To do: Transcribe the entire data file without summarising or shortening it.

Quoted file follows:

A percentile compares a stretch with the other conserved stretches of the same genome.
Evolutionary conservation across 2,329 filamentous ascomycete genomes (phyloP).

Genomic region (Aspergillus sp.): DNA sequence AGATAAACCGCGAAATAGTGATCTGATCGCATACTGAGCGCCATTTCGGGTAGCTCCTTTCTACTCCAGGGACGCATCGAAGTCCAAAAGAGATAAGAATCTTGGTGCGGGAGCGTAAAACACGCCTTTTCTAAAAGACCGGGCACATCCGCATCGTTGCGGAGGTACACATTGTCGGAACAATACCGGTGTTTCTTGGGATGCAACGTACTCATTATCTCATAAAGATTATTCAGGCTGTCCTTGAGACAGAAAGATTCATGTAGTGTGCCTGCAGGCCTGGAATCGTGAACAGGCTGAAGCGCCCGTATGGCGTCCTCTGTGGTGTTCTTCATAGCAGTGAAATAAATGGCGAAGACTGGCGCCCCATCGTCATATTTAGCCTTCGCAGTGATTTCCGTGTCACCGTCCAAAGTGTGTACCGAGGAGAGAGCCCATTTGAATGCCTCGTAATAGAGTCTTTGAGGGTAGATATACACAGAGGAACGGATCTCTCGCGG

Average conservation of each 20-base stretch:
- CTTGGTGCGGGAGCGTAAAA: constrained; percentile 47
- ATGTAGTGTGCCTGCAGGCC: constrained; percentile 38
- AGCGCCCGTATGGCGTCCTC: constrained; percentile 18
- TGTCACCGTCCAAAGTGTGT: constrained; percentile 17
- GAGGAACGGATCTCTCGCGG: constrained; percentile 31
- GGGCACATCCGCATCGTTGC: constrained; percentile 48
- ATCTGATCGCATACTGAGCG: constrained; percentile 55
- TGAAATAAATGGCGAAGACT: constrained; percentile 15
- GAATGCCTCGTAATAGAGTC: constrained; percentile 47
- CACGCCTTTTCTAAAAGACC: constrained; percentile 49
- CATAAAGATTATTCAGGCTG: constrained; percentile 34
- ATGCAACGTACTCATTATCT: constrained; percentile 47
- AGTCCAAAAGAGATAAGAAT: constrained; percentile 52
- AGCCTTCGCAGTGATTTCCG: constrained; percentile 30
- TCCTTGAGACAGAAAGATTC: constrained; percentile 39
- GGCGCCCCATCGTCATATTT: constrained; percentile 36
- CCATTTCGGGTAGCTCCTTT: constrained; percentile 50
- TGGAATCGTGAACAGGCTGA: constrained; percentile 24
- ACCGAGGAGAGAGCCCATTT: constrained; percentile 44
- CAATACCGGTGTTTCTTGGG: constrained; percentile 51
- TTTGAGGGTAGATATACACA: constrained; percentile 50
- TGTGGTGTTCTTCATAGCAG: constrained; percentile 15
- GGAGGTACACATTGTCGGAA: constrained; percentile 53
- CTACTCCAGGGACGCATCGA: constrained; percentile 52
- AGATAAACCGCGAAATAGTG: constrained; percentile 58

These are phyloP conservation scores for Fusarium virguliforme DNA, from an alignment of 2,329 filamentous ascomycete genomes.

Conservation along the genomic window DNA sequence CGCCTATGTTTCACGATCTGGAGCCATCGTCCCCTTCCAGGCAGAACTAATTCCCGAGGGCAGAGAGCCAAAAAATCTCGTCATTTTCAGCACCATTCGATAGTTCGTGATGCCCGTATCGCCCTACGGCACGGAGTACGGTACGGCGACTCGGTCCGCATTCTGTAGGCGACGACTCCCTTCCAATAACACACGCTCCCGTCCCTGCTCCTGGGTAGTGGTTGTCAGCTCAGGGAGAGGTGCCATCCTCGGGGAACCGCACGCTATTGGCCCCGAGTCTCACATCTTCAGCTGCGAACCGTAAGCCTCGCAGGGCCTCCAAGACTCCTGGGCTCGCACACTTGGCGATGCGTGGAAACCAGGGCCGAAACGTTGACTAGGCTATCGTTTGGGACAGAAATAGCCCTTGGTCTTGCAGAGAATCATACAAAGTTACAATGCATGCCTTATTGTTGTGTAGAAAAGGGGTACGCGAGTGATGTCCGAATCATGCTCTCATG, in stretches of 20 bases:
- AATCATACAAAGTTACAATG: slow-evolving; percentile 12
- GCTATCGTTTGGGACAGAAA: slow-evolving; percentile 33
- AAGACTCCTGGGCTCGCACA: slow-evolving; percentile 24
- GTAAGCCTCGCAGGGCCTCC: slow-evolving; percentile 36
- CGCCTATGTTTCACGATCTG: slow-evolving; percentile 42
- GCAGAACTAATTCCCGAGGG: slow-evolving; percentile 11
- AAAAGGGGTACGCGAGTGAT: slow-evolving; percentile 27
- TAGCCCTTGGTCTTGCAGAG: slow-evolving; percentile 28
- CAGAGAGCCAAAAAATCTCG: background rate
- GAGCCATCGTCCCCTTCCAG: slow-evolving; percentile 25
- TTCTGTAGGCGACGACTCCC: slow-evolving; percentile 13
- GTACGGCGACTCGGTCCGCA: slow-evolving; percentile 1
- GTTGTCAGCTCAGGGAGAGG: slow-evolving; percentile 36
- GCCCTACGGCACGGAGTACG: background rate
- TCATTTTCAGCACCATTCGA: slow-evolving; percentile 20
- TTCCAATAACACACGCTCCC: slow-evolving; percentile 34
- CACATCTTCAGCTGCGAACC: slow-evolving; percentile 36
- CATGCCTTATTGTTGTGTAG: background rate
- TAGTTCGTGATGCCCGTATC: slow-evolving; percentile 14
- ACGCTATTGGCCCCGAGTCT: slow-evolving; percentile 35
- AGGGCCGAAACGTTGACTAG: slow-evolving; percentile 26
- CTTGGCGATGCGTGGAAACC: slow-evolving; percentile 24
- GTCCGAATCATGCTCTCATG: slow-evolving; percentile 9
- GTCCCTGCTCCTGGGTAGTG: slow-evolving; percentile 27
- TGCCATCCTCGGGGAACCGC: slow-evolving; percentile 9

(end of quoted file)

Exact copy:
A percentile compares a stretch with the other conserved stretches of the same genome.
Evolutionary conservation across 2,329 filamentous ascomycete genomes (phyloP).

Genomic region (Aspergillus sp.): DNA sequence AGATAAACCGCGAAATAGTGATCTGATCGCATACTGAGCGCCATTTCGGGTAGCTCCTTTCTACTCCAGGGACGCATCGAAGTCCAAAAGAGATAAGAATCTTGGTGCGGGAGCGTAAAACACGCCTTTTCTAAAAGACCGGGCACATCCGCATCGTTGCGGAGGTACACATTGTCGGAACAATACCGGTGTTTCTTGGGATGCAACGTACTCATTATCTCATAAAGATTATTCAGGCTGTCCTTGAGACAGAAAGATTCATGTAGTGTGCCTGCAGGCCTGGAATCGTGAACAGGCTGAAGCGCCCGTATGGCGTCCTCTGTGGTGTTCTTCATAGCAGTGAAATAAATGGCGAAGACTGGCGCCCCATCGTCATATTTAGCCTTCGCAGTGATTTCCGTGTCACCGTCCAAAGTGTGTACCGAGGAGAGAGCCCATTTGAATGCCTCGTAATAGAGTCTTTGAGGGTAGATATACACAGAGGAACGGATCTCTCGCGG

Average conservation of each 20-base stretch:
- CTTGGTGCGGGAGCGTAAAA: constrained; percentile 47
- ATGTAGTGTGCCTGCAGGCC: constrained; percentile 38
- AGCGCCCGTATGGCGTCCTC: constrained; percentile 18
- TGTCACCGTCCAAAGTGTGT: constrained; percentile 17
- GAGGAACGGATCTCTCGCGG: constrained; percentile 31
- GGGCACATCCGCATCGTTGC: constrained; percentile 48
- ATCTGATCGCATACTGAGCG: constrained; percentile 55
- TGAAATAAATGGCGAAGACT: constrained; percentile 15
- GAATGCCTCGTAATAGAGTC: constrained; percentile 47
- CACGCCTTTTCTAAAAGACC: constrained; percentile 49
- CATAAAGATTATTCAGGCTG: constrained; percentile 34
- ATGCAACGTACTCATTATCT: constrained; percentile 47
- AGTCCAAAAGAGATAAGAAT: constrained; percentile 52
- AGCCTTCGCAGTGATTTCCG: constrained; percentile 30
- TCCTTGAGACAGAAAGATTC: constrained; percentile 39
- GGCGCCCCATCGTCATATTT: constrained; percentile 36
- CCATTTCGGGTAGCTCCTTT: constrained; percentile 50
- TGGAATCGTGAACAGGCTGA: constrained; percentile 24
- ACCGAGGAGAGAGCCCATTT: constrained; percentile 44
- CAATACCGGTGTTTCTTGGG: constrained; percentile 51
- TTTGAGGGTAGATATACACA: constrained; percentile 50
- TGTGGTGTTCTTCATAGCAG: constrained; percentile 15
- GGAGGTACACATTGTCGGAA: constrained; percentile 53
- CTACTCCAGGGACGCATCGA: constrained; percentile 52
- AGATAAACCGCGAAATAGTG: constrained; percentile 58

These are phyloP conservation scores for Fusarium virguliforme DNA, from an alignment of 2,329 filamentous ascomycete genomes.

Conservation along the genomic window DNA sequence CGCCTATGTTTCACGATCTGGAGCCATCGTCCCCTTCCAGGCAGAACTAATTCCCGAGGGCAGAGAGCCAAAAAATCTCGTCATTTTCAGCACCATTCGATAGTTCGTGATGCCCGTATCGCCCTACGGCACGGAGTACGGTACGGCGACTCGGTCCGCATTCTGTAGGCGACGACTCCCTTCCAATAACACACGCTCCCGTCCCTGCTCCTGGGTAGTGGTTGTCAGCTCAGGGAGAGGTGCCATCCTCGGGGAACCGCACGCTATTGGCCCCGAGTCTCACATCTTCAGCTGCGAACCGTAAGCCTCGCAGGGCCTCCAAGACTCCTGGGCTCGCACACTTGGCGATGCGTGGAAACCAGGGCCGAAACGTTGACTAGGCTATCGTTTGGGACAGAAATAGCCCTTGGTCTTGCAGAGAATCATACAAAGTTACAATGCATGCCTTATTGTTGTGTAGAAAAGGGGTACGCGAGTGATGTCCGAATCATGCTCTCATG, in stretches of 20 bases:
- AATCATACAAAGTTACAATG: slow-evolving; percentile 12
- GCTATCGTTTGGGACAGAAA: slow-evolving; percentile 33
- AAGACTCCTGGGCTCGCACA: slow-evolving; percentile 24
- GTAAGCCTCGCAGGGCCTCC: slow-evolving; percentile 36
- CGCCTATGTTTCACGATCTG: slow-evolving; percentile 42
- GCAGAACTAATTCCCGAGGG: slow-evolving; percentile 11
- AAAAGGGGTACGCGAGTGAT: slow-evolving; percentile 27
- TAGCCCTTGGTCTTGCAGAG: slow-evolving; percentile 28
- CAGAGAGCCAAAAAATCTCG: background rate
- GAGCCATCGTCCCCTTCCAG: slow-evolving; percentile 25
- TTCTGTAGGCGACGACTCCC: slow-evolving; percentile 13
- GTACGGCGACTCGGTCCGCA: slow-evolving; percentile 1
- GTTGTCAGCTCAGGGAGAGG: slow-evolving; percentile 36
- GCCCTACGGCACGGAGTACG: background rate
- TCATTTTCAGCACCATTCGA: slow-evolving; percentile 20
- TTCCAATAACACACGCTCCC: slow-evolving; percentile 34
- CACATCTTCAGCTGCGAACC: slow-evolving; percentile 36
- CATGCCTTATTGTTGTGTAG: background rate
- TAGTTCGTGATGCCCGTATC: slow-evolving; percentile 14
- ACGCTATTGGCCCCGAGTCT: slow-evolving; percentile 35
- AGGGCCGAAACGTTGACTAG: slow-evolving; percentile 26
- CTTGGCGATGCGTGGAAACC: slow-evolving; percentile 24
- GTCCGAATCATGCTCTCATG: slow-evolving; percentile 9
- GTCCCTGCTCCTGGGTAGTG: slow-evolving; percentile 27
- TGCCATCCTCGGGGAACCGC: slow-evolving; percentile 9